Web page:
As a form of default there can be specifically mentioned a failure of the issuer to redeem the bonds presented for the early repurchase by the bondholders at the terms specified in the prospectus. Such a failure represents a default on bonds and it shall be distinguished from the seemingly similar situation when the offer for the redemption of bonds is made and not duly performed by a third party (not by the issuer). In the first case, the consequences of a non-performance are similar to the issuer's default on redeeming its bonds, whereas in the second case it comes to the breach of contractual obligations by the offeror resulting in no recourse by the bondholders to the issuer whose bonds were promised to be repurchased.

Alternative Actions of the Investors Upon the Default Occurrence

It is only natural when the investor tries to sell its bonds after learning about the default. Obviously, low liquidity and decreasing quotes will hinder this process. Being unable to sell the bonds at any acceptable price, the investor should attempt to satisfy its claims by using some alternative methods.

Obviously, bringing of a claim to the court is a basic one. Alternatively there can be reached an acceptable solution with the debtor without resorting to the court proceeding. Arrangements in the latter case can vary from the consideration to be provided by the issuer up to the entry by the bondholders into the equity of the debtor and joint operative management of its business.

However, for the purposes of either the effective litigation or of the extrajudicial negotiations the investor has to combine the maximum amount of claims since otherwise the investor risks to remain an unnoticed creditor. Besides, it is important to understand that sometimes litigation and enforcement procedure costs could be rather significant which means that in the case of minor claims for small amounts, legal costs might be comparable in size with the claimed amount.

Unfortunately, at present all the possible methods of claims consolidation (provision with the respective powers of attorney for the court proceeding, transfer the bonds in trust management or conditional sale of bonds with the deferred payment performance upon the receipt of the due proceeds from the issuer) are not absolutely effective since the person who is trying to consolidate the authorities shall gain the trust of the bondholder and to the extent that the claims consolidator depends on the will of bondholders the combination of claims may not always attain the sought result.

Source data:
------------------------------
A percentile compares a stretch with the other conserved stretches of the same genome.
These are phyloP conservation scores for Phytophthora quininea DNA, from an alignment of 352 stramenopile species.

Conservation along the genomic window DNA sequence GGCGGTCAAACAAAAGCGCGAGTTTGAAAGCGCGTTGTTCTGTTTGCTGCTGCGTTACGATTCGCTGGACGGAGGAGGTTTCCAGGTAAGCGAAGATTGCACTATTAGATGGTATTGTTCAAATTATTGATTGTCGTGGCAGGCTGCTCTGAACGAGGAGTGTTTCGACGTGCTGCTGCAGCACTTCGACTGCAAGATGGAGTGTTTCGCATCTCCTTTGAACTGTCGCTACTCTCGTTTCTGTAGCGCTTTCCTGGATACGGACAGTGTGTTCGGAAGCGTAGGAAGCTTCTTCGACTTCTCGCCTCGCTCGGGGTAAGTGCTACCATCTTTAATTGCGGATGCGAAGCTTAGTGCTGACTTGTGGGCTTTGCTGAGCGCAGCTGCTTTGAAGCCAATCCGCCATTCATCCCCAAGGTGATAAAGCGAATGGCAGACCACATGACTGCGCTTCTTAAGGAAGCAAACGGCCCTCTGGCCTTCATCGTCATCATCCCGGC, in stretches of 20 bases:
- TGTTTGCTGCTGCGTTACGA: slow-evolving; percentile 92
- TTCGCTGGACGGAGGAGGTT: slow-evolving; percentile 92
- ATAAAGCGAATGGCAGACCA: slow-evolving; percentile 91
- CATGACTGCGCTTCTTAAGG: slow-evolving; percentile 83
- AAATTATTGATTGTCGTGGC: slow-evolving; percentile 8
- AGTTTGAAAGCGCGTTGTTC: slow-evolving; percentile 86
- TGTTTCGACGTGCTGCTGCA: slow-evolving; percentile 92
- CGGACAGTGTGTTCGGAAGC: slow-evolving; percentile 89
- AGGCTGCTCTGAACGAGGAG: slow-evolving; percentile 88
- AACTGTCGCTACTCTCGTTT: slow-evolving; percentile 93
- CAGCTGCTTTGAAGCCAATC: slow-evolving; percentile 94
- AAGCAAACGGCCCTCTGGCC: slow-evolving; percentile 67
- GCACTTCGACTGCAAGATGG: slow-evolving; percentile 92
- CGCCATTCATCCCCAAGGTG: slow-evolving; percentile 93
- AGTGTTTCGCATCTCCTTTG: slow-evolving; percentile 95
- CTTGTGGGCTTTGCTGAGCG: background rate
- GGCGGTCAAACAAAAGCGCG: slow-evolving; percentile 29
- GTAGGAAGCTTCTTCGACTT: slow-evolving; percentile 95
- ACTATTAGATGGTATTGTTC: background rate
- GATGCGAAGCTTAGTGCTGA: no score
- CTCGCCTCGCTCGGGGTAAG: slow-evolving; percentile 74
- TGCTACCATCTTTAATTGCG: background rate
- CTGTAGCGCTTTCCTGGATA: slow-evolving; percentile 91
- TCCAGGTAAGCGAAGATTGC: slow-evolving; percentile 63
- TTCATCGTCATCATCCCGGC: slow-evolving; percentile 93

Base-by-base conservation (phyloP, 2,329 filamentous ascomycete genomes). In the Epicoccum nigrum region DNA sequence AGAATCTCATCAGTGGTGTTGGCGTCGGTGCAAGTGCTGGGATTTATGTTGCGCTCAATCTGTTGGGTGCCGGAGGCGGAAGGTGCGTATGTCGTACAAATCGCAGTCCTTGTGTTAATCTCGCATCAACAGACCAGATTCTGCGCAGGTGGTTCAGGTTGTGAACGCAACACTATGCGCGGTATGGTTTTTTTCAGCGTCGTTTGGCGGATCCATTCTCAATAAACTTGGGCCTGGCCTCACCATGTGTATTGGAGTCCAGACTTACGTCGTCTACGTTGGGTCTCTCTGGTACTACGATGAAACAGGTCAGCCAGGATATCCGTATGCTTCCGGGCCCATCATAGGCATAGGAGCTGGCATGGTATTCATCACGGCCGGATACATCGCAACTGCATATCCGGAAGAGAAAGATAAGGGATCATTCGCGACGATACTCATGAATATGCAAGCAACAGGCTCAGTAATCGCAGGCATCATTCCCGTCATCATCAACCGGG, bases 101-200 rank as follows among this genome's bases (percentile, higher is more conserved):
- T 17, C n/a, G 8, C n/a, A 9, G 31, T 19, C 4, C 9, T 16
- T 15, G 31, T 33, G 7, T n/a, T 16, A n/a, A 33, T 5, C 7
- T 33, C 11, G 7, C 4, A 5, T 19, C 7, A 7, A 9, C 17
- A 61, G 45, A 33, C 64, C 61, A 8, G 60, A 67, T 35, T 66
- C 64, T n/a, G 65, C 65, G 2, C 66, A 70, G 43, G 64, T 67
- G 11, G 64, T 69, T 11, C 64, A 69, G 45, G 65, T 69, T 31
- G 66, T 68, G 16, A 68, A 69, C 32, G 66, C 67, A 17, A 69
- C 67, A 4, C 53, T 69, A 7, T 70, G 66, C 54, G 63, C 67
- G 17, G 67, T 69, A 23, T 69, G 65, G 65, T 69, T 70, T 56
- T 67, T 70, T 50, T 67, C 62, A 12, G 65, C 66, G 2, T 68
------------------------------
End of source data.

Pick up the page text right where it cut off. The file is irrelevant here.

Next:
The Russian legal system is not familiar with the institution of the class action suit known in the Anglo-Saxon legal system. Whereas this institution enables a preliminary appointed process agent in the event of default to bring a claim in the court in the name and on behalf of all the holders of defaulted bonds.

A close analogue of such a tool can be found in the Russian Federation Law "On Protection of Rights and Legitimate Interests of Capital Market Investors". According to Article 14 of the said Law, the Federal Financial Markets Service of the Russian Federation (FFMS) has the right to take legal action to protect investors' interests. However several factors prevent the realization of this legal opportunity, the main one being the lack of any judicial practice of the referred law rule application, specifically, it is not clear who will be the plaintiff in such a claim (according to existing practice, only a concrete person can be the plaintiff, but not a class of persons as in our case all the bondholders of a concrete bonds issue would serve on the part of the plaintiff), in whose name the writ of the court award enforcement will be issued, etc. It looks like the FFMS as the stock market regulator should work out the amendments to the legislation which will ensure the practical application of the referred provision of the Law.

Investors expecting to actually receive funds as a result of litigation should clearly understand that such actions can be successful only when a favorable court judgment is issued before the debtor is declared bankrupt. Otherwise, the claims of the bondholders will be added to the bulk of other third priority claims and will compete with the unsecured claims of all other creditors thus making the full redemption of such claims to be not likely.

Considering other difficulties to be faced with by the investor in any litigation (including different jurisdictions of courts considering claims raised by individuals and by legal entities, substantial timing needed for the hearing of cases in the courts of general jurisdiction, extended period of the enforcement proceeding, prohibition for new plaintiffs to join the existing process, remote chances to consolidate cases containing similar claims to the same issuer), the timing factor acquires paramount significance for the success of any actions in the view to the recovery of debt.

Therefore, our main recommendation to investors experiencing a default of the held bonds' issuer is to seek legal action against the issuer immediately after the technical default occurrence.

Additional recommendations are as follows:
  • claims should be presented to all parties who are liable (i.e. the surety), not just to the issuer;
  • to file an application to engage the FFMS as a third party in the litigation because the FFMS position will simplify the understanding of the case by the court;
  • to apply to the court for the injunction measures such as the arrest of the funds or other property of the issuer and other liable parties;
  • to involve professional organizations (law firms, investor rights protection associations, etc.) to protect your interests.